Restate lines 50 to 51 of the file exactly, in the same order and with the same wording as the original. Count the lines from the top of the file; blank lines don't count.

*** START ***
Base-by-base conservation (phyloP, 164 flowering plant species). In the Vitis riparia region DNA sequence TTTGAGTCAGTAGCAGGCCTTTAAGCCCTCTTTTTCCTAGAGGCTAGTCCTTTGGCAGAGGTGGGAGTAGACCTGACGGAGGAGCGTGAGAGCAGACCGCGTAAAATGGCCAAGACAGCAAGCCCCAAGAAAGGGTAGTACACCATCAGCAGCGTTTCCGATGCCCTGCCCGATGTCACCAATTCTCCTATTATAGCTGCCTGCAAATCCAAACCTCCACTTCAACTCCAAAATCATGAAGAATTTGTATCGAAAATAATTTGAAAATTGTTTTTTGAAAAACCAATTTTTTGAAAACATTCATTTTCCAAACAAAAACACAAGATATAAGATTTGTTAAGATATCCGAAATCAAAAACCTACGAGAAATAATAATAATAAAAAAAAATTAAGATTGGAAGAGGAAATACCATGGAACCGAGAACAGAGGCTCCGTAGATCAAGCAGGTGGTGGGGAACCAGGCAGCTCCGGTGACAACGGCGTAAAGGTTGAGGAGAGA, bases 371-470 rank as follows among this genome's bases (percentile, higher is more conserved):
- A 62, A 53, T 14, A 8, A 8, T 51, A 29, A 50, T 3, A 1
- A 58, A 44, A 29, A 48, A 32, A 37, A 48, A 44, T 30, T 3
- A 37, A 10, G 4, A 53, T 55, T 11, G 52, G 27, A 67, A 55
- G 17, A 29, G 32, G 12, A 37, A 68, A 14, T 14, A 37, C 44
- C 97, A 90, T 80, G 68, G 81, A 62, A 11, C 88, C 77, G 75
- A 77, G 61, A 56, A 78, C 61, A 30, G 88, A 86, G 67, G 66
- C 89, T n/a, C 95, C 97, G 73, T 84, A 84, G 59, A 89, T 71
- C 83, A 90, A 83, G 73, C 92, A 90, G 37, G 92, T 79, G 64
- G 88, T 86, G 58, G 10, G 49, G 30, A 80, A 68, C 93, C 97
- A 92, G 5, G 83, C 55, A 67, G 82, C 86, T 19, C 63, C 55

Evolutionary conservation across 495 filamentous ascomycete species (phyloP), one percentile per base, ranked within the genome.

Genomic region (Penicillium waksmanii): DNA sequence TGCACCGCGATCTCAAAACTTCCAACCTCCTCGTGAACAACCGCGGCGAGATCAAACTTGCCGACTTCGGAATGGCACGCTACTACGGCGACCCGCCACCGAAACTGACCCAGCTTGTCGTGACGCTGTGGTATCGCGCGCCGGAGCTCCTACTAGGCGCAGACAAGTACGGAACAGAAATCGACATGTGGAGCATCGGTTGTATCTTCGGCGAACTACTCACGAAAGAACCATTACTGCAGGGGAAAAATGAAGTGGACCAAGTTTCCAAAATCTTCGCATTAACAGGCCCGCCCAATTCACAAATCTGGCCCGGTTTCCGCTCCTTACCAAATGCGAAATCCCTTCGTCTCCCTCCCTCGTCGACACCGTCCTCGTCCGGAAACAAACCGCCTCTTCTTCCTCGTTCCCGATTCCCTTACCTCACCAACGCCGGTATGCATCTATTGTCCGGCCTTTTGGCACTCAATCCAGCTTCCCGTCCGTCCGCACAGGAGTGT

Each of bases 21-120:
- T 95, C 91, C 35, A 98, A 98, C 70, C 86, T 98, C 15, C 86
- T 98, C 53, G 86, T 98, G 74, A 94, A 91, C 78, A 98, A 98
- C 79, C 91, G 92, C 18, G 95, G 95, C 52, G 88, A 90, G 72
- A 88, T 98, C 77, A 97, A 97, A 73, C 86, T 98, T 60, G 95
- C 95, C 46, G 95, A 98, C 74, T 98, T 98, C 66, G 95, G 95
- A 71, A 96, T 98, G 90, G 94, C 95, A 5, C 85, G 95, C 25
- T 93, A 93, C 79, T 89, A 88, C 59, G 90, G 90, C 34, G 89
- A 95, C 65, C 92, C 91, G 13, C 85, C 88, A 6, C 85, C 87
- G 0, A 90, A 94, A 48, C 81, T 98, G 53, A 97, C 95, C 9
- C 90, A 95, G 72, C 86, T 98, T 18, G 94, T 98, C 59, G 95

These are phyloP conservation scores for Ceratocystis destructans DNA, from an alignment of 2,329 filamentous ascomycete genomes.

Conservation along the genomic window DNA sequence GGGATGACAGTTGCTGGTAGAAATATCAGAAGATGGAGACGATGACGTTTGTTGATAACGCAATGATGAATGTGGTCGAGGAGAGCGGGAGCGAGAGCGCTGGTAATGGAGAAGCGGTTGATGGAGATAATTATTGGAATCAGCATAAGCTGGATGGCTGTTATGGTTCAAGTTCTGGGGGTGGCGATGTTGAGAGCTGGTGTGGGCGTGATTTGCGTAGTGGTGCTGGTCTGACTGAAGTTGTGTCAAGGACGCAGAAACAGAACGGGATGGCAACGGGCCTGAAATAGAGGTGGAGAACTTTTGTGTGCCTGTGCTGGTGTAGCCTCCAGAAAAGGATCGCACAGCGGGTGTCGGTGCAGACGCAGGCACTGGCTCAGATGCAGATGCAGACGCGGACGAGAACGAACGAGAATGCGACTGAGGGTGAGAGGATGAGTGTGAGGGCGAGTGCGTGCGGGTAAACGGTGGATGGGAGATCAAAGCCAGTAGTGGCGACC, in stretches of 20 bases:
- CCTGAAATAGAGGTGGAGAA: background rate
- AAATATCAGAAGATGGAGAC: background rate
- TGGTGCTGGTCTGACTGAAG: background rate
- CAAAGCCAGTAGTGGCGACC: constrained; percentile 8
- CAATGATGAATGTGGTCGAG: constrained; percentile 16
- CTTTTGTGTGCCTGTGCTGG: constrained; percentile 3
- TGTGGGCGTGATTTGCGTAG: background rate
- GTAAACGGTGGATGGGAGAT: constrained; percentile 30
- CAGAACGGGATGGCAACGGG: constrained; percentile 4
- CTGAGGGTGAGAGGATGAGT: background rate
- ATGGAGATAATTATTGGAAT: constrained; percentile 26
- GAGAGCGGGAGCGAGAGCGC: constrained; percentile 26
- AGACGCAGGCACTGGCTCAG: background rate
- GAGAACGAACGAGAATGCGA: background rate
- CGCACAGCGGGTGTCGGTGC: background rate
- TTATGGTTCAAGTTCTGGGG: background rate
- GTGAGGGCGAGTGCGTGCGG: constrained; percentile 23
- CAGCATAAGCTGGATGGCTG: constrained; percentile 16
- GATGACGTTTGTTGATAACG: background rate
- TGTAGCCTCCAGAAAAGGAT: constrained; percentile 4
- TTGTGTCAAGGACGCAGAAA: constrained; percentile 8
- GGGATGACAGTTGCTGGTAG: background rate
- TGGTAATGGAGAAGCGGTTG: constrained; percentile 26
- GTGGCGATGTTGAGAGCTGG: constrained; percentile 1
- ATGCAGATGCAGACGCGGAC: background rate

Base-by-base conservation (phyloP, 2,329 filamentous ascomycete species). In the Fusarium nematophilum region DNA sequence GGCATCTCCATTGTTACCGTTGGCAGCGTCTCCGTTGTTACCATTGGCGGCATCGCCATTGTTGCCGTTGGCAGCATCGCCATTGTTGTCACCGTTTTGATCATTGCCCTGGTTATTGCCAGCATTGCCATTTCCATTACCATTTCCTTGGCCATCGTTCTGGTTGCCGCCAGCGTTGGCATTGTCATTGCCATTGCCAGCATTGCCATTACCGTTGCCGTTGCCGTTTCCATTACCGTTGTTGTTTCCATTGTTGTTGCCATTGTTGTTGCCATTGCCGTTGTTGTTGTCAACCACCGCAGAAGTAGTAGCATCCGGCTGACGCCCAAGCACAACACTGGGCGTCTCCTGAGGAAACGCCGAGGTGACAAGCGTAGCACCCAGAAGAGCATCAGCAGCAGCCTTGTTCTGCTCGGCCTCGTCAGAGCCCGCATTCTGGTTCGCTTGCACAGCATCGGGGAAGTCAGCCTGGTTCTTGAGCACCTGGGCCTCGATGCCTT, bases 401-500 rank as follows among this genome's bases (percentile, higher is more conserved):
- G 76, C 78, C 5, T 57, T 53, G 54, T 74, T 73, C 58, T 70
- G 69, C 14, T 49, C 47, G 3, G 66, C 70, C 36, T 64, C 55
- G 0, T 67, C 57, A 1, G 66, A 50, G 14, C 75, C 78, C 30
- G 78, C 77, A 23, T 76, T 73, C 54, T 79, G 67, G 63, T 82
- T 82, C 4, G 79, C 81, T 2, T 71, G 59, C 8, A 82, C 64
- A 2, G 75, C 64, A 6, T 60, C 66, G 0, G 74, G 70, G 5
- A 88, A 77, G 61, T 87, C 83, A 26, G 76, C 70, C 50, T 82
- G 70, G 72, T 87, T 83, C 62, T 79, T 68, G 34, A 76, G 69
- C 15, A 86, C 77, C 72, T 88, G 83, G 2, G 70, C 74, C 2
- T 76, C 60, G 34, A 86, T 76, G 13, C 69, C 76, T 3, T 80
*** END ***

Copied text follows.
- GTGGCGATGTTGAGAGCTGG: constrained; percentile 1
- ATGCAGATGCAGACGCGGAC: background rate